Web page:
2018 AUSA Global Force Symposium & Exposition Mid-Day Report (Day 2 Mid-Day 27 March)
Conceptually, the CHINOOK Block II programme will bolster the US Army CH-47Fs by integrating new technologies – including the Advanced CHINOOK rotor blades, redesigned fuel tanks, an enhanced fuselage and an improved drivetrain – all aimed at increasing payload, providing commonality across the fleet and creating a foundation for affordable future upgrades. The Army Special Operations Aviation Regiment (Airborne)’s MH-47Gs will also be modernised in this programme.
The US Army’s CHINOOK Block II helicopter programme achieved acquisition Milestone B on 5 April 2017. The programme engineering, manufacturing and development (EMD) contract was awarded in July 2017. Randy Rotte, responsible for business development and strategic marketing activities for Boeing‘s (Booth #1415) Cargo Helicopter and Future Vertical Lift programmes worldwide, noted: “Initially the EMD contract will support building three test aircraft with the follow-on programme of record consisting of 473 CH-47F Block II aircraft and 69 MH-47G Block II aircraft. The first three aircraft have already been inducted into Boeing and will load the primary assembly line this summer. Once those aircraft are completed, the flight test programme will start in 2019.”
Mr. Rotte, provided more programme details, noting, “the Advanced CHINOOK Rotor Blade’s new swept-tip design enables the rotor system to lift an additional 1,500lbs. [680kg] in the ‘high/hot flight environment of 4k/95’ [4,000ft (1,200m) and 95 °F (35 °C)] high and hot hover performance. Instead of six individual fuel tanks on the aircraft (three on each side), two lighter tanks will carry more fuel and shed more weight. The improved drivetrain will more efficiently take about 9% additional torque from the engines to the rotor blades. And the fuselage’s structure will be redesigned in critical areas to increase the aircraft’s carrying capacity in all conditions.”
The CHINOOK is on order or operated by 20 countries, including eight NATO nations – Canada, Greece, Italy, The Netherlands, Spain, Turkey, United Kingdom and the US. Concurrently, Boeing has established a global network of suppliers, and companies in other programme life cycle support rolls. For instance, the German-based Aircraft Philipp Group GmbH is on contract to deliver machine parts for the global fleet of H-47 CHINOOKs. Another business, Newington, Connecticut (US)-based PCX Aerostructures, LLC, builds and provides complex, flight critical assemblies for the CHINOOK. Asked to comment on the industry partners for the Boeing-led Block II effort, the corporate leader replied: “With only a few exceptions, the industry partners that have made up Team CHINOOK over the past decade for the CH-47F will continue to provide our worldwide CHINOOK operators this tremendous capability to support their operations.”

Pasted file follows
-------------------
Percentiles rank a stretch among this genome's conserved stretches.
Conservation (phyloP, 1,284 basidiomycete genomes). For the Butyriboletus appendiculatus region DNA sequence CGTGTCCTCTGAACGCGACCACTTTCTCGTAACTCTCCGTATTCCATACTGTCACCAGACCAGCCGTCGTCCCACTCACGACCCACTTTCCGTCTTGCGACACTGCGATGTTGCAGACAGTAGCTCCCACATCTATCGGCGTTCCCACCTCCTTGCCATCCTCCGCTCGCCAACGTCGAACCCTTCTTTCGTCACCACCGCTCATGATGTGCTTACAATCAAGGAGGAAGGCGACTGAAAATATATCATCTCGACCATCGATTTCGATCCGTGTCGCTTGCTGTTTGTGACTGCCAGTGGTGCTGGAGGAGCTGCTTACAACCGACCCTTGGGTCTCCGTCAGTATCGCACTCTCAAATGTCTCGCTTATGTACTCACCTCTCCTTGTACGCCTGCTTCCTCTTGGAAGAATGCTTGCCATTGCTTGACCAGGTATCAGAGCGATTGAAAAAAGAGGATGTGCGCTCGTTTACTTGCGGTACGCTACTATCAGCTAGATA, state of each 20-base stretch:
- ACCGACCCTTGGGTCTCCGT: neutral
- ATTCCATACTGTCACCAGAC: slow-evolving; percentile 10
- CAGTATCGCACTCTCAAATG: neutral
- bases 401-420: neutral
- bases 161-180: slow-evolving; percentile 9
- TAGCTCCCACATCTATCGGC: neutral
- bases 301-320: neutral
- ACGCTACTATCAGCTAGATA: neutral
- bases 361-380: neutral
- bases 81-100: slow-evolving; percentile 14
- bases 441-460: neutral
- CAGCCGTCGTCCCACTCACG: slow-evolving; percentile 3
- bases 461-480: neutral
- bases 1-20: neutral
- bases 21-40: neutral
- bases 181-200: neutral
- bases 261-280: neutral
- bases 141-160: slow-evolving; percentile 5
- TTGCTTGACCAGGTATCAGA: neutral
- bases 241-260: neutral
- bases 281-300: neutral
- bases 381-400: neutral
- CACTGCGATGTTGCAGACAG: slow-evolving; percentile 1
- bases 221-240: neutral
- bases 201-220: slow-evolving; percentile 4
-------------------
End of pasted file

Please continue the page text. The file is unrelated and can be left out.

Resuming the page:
With respect to Boeing seeking to upgrade non-US military CH-47s to Block II, or approximate Block II, configurations, Mr. Rotte said; “As with the CH-47F and the CH-47Ds before that, we will work with worldwide rotary wing forces to provide them the capabilities they need to execute their missions. We continually inform these operators of all possible capabilities so that they can make informed decisions on which configurations and capabilities to pursue. We work closely with our US Army partners through the FMS [foreign military sales] process with many of these international operators and anticipate providing Block II’s when the timing is right for all parties involved. As of right now, we look forward to executing our current Block II contract to deliver these three test aircraft and demonstrate this excellent capability.”
The industry subject matter expert concluded: “The Block II upgrades include new and evolutionary technologies such as new LED [light-emitting diode] interior and exterior lighting, and electrical power distribution that is cleaner and allows for future growth. The Block II CHINOOK configuration incorporates provisions for future propulsion, and avionics upgrades, either as ECPs [engineering change proposals] or Block upgrades.”